A total of 34 properties were being put up for auction sale during the lunar seventh month this year; and only one property was sold for S$1.66 million.

A total of 34 properties were being put up for auction sale during the lunar seventh month this year; and only one property was sold for S$1.66 million.  This is comparable to the Hungry Ghost Festival in 1998, the year of the Asian Financial Crisis, during which a total of 29 properties were being put up for auction sale; and two properties were sold for S$1.65 million.

Ms Grace Ng (黄黎明), Deputy Managing Director of Colliers International, says, “The Hungry Ghost Festival this year sees the second lowest number of properties put up for sale in 14 years; the lowest was in 1998.  Nonetheless, this is mainly due to the current market conditions and buyers’ sentiment, instead of the superstition associated with the Hungry Ghost Festival. 

The lull in the residential market, as a result of the government measures1 introduced since January this year, has impacted the auction property market and reduced the number of residential properties put up for auction sale.” 

Ms Ng adds, “It was observed that some owners have temporarily halted their plans of putting their residential properties for sale in the market now, as buyers are waiting on the sideline, in the hope of securing a better bargain. 

Instead, many owners prefer to now rent out their properties to generate a better yield, as compared to depositing the money in the bank which earns them a paltry interest of less than one per cent per annum.  Additionally, properties are usually viewed as a good hedge against inflation.”  

32 out of the 34 properties put up for sale during the Hungry Ghost Festival this year were owners’ sale – further reflecting that the property owners are not deterred by traditional taboos such as the lunar seventh month, but recognise auctions as a good mode of sale due to its transparency and a wider reach to buyers.

The mere two properties that were put up for auction sale by mortgagee implied that the low interest rates and the good rental market have enabled property owners to service their monthly repayments or dispose their properties in the open market at favourable prices, given that prices have risen significantly in the past one year.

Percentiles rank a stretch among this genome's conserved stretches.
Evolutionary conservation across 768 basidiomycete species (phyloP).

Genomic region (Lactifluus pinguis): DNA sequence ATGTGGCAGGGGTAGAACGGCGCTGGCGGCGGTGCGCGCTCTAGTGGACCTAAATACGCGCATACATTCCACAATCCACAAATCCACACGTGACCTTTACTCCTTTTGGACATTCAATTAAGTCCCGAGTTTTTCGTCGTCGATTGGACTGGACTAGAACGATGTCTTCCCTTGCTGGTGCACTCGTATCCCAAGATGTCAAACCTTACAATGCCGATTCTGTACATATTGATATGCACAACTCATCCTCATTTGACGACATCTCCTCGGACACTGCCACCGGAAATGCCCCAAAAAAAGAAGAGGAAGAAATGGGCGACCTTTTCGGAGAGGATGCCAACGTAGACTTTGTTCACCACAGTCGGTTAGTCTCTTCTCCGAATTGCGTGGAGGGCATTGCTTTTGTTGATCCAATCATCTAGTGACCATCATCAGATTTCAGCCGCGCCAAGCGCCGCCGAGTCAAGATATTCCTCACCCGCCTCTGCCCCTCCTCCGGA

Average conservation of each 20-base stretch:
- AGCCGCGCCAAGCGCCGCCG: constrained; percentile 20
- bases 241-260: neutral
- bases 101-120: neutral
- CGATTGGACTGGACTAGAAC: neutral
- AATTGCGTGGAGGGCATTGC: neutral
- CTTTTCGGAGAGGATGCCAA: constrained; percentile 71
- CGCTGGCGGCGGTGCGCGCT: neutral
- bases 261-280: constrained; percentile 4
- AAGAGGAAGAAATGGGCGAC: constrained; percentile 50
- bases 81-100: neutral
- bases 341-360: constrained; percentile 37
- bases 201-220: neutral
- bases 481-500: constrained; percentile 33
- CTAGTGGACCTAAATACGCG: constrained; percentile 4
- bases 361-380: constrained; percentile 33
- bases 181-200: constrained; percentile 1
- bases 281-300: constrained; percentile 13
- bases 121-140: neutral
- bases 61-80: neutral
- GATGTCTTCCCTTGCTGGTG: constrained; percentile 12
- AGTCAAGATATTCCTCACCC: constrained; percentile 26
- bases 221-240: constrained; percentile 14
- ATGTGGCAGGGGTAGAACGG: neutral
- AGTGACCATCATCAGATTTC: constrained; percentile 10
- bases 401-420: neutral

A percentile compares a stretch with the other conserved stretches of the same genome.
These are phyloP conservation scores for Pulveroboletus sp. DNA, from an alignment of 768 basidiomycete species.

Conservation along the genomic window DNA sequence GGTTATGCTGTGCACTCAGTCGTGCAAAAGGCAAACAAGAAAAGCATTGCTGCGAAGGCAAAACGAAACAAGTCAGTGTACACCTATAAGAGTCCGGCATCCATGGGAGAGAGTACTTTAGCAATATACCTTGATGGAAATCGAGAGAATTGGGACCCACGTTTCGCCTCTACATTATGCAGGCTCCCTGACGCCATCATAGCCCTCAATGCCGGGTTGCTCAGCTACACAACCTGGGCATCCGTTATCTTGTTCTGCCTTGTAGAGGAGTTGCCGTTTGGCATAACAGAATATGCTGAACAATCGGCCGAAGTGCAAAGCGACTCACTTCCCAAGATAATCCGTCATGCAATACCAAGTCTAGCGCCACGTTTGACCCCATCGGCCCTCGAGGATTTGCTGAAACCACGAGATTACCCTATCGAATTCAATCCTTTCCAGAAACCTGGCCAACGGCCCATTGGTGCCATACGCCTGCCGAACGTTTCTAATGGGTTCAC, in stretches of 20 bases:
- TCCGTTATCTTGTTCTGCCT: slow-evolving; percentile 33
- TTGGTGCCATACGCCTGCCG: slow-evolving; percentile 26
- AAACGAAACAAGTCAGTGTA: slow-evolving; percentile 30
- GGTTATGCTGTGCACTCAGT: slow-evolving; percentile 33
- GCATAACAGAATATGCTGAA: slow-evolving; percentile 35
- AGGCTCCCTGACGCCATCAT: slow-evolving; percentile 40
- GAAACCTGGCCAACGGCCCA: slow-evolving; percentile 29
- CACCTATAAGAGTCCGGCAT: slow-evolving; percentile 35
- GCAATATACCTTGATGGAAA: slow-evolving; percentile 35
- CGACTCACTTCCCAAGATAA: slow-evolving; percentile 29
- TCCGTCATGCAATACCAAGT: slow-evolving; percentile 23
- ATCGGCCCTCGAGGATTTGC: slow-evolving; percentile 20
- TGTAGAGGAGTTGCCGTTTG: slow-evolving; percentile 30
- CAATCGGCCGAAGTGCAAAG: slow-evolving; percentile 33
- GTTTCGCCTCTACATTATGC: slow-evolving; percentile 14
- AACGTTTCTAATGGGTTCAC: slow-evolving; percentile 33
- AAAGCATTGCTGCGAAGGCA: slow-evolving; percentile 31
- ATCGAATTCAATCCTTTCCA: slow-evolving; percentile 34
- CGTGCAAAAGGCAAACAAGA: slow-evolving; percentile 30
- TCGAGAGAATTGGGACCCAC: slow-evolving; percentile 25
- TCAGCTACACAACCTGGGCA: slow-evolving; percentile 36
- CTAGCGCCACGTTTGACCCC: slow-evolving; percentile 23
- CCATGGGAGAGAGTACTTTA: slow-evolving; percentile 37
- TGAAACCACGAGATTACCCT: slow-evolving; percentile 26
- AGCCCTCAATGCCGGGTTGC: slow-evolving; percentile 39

The single property that was sold during the Hungry Ghost Festival this year was a terrace house at Da Silva Lane (Serangoon), which was sold for S$1.66 million.

Ms Ng comments, “Due to the global stock market correction this month, on top of the recent Europe debt crisis, and US debt rating downgrade, the commercial and industrial sectors that were the star performers this year were seemingly affected this month.  This is because sellers have held back from putting their properties up for sale, while most buyers and investors have now adopted a ‘wait-and-see’ attitude.”  

By far, the total sale value achieved at auctions this year has reached S$80.354 million, which is a third of S$223.9 million achieved last year.  It is expected that the total sale value for the entire year would exceed S$110 million. 

Ms Ng concludes, “Property buyers are holding back now, as they are worried about a double-dip recession.  Meanwhile, on the other side of the scale, sellers are unlikely to make significant adjustments to their asking prices, as they have a stronger holding power due to the low interest rates, which are expected to remain low for the next two years.   Consequently, the number of mortgagee sale is unlikely to increase significantly.

Nonetheless, when the market conditions improve and the market is more stable, owner occupiers and investors are expected to continue to buy property due to the long-term capital appreciation and stable returns.” 

Commercial and industrial properties would continue to be a favourite with property investors, as these two asset classes have a stable return of four to seven per cent, on top of the duo advantages of a higher loan-to-value ratio and the exemption of sellers’ stamp duty. 

Meanwhile, given that the luxury residential sector is slowing down, the sale of high-end properties this year is unlikely to be as buoyant as 2010, which saw a total sale value of S$57.44 million contributed by the sale of four Good Class Bungalows.  Nonetheless, sale of other landed properties such as terrace houses or smaller detached houses, among others, is expected to still remain popular due to buyers’ desire to own landed properties in land-scarce Singapore. 


1.    The cooling measures on January 14, 2011 included increasing the holding period for imposition of Seller’s Stamp Duty (SSD) from three to four years, and raising the SSD rates of residential properties bought on or after January 14, 2011 and sold in the first, second, third and fourth year of purchase, to 16%, 12%, 8% and 4% of consideration, respectively.

In addition, the Loan-To-Value (LTV) limit was lowered to 50% on housing loans granted by financial institutions regulated by the Monetary Authority of Singapore for property purchasers who are not individuals, and from 70% to 60% for individuals with one or more outstanding housing loans at the time of the new housing purchase.